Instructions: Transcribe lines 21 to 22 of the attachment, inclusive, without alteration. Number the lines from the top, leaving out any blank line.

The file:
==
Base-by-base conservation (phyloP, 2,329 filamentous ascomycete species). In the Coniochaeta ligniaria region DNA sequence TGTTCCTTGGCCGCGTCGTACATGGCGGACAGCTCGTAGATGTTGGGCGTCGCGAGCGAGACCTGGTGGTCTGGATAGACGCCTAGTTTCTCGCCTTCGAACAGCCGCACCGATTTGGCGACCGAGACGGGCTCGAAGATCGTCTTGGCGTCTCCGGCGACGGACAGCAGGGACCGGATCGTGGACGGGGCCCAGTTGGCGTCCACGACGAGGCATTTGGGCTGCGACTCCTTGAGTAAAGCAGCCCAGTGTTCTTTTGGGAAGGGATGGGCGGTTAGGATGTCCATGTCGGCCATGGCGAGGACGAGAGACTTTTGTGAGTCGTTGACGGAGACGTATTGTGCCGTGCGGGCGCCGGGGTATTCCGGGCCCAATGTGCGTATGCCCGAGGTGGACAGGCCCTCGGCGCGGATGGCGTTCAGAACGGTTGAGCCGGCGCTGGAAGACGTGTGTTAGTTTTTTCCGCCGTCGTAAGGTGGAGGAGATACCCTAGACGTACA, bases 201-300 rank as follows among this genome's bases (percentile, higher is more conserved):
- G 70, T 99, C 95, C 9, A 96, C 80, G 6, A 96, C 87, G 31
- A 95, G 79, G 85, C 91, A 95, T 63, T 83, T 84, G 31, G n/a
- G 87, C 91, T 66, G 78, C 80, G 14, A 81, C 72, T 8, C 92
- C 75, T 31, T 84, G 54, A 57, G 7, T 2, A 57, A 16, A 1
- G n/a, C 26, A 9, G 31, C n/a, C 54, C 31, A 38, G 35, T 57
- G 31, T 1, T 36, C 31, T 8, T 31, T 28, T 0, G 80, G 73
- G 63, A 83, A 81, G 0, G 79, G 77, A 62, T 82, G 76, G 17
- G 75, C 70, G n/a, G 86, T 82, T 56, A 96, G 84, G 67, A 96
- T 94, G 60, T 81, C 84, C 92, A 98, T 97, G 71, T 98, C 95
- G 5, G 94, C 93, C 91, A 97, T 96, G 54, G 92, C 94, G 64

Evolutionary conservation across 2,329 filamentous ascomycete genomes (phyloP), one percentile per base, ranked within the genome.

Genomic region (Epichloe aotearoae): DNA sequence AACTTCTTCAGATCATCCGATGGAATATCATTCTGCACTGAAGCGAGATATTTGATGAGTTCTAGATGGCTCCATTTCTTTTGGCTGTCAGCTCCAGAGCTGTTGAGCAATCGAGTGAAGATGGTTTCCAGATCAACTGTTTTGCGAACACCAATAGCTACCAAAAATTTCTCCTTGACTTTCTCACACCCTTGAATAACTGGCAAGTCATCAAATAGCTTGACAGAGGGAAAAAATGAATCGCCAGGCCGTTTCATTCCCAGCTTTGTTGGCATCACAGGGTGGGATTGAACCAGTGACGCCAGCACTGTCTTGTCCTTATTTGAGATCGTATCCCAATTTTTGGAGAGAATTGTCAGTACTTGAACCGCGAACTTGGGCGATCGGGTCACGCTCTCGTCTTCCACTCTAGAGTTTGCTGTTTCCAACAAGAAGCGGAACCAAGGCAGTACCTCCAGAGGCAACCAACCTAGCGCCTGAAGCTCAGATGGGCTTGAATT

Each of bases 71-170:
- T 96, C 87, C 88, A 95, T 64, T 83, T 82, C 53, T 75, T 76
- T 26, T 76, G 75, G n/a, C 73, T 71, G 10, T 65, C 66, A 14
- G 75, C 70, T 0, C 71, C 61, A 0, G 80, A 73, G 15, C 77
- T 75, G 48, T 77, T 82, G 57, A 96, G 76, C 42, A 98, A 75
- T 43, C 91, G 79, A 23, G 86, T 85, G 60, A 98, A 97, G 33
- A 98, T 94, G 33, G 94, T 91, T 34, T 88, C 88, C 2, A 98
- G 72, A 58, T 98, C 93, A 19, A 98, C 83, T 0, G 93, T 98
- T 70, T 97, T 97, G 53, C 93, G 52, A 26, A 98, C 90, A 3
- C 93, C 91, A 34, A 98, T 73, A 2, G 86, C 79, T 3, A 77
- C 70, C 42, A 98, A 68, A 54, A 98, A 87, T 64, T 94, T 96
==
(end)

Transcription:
- G 72, A 58, T 98, C 93, A 19, A 98, C 83, T 0, G 93, T 98
- T 70, T 97, T 97, G 53, C 93, G 52, A 26, A 98, C 90, A 3